Full table at breakfast this morning. We thought it strange at first, everyone sitting down at the same time – a bit regimented for a holiday, but it was actually very nice. Everyone shared stories about where they’d been, who’d seen bears and other wildlife. Mary Kay had been making a different cooked breakfast each day but accepted our request for more of her tasty pancakes!
It was a 200 mile drive to the coast today, and after a couple of hours we were looking out for a driver change and coffee stop. Towns/villages were few and far between. We pulled into one. The centre of the road had a newly built library and fire station but the supermarket and houses either side were old and run down, not the sort of place we wanted to stop. The next place was just the same – new library, run down area. Fortunately we came across a freeway intersection and there was the usual selection of MacDonalds, Denny’s and Starbucks. It was a bit of a Wild West lookalike place!
As we got nearer to the coast we entered serious vineyard country. Miles upon miles of vines, with affluent ranches on hilltops. We passed numerous signs offering tours and tastings.
We arrived at the coast – what a contrast in temperature! Had to put a jumper on, the wind was straight off the sea. Had a short walk along the coastal path and saw some seals on the rocks.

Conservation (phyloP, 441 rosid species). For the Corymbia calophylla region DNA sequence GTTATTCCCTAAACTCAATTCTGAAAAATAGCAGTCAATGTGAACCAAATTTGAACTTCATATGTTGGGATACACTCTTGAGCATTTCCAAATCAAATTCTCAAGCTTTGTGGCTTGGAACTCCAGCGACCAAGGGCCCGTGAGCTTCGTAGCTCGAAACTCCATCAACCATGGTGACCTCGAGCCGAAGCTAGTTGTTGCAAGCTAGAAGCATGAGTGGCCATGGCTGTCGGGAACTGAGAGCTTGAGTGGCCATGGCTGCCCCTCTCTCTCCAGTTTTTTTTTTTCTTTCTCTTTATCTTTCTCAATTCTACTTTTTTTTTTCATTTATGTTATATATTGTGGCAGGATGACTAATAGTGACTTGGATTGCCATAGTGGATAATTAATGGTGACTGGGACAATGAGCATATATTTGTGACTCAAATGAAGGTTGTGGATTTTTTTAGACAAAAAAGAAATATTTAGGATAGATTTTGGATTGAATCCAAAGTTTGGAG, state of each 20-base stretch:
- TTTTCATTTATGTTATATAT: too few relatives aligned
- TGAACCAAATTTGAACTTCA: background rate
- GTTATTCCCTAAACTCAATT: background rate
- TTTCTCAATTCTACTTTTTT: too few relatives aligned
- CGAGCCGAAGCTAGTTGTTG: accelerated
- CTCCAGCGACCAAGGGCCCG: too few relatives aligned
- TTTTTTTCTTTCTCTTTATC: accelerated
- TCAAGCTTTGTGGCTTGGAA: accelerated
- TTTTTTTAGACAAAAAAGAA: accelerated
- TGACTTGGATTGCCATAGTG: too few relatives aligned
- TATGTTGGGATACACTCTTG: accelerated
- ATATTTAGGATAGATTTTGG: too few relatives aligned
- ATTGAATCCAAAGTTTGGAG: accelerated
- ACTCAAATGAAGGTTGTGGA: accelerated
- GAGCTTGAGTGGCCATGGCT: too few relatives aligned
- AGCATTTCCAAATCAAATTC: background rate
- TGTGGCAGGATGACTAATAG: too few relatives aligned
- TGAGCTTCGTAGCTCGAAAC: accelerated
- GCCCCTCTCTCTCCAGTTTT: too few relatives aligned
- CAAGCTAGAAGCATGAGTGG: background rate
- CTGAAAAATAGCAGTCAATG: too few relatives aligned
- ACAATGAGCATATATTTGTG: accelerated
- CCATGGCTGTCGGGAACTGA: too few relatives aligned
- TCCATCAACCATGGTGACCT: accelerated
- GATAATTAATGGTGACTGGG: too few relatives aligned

Nice hotel, lovely room, sea view, and a gas fire!
Found a fantastic restaurant for our meal – pan fried duck, delicious. Chocolate mousse torte for pud, and I forgot to photograph it!!
Our last day in Yosemite. Drove to Glacier Point – at over 7200 feet it afforded amazing views over Yosemite. It was fantastic to see Vernal and Nevada waterfalls that we had hiked to on Sunday. The 3000 feet sheer drop into Yosemite Valley was amazing.
We walked to Sentinal Dome and climbed the granite sides to the top.
360 deg views! We had lunch and spent ages chatting to a couple from Bristol.
We then walked through forest trails to Taft Point. A couple of deer were grazing right next to the track and weren’t bothered by us approaching at all.
Being Spring, there were lots of wild flowers. I had seen some strange red flowers on the roadside, only a few, they were Snow Plants and apparently only grow in a few areas in Yosemite. I spotted one on our walk: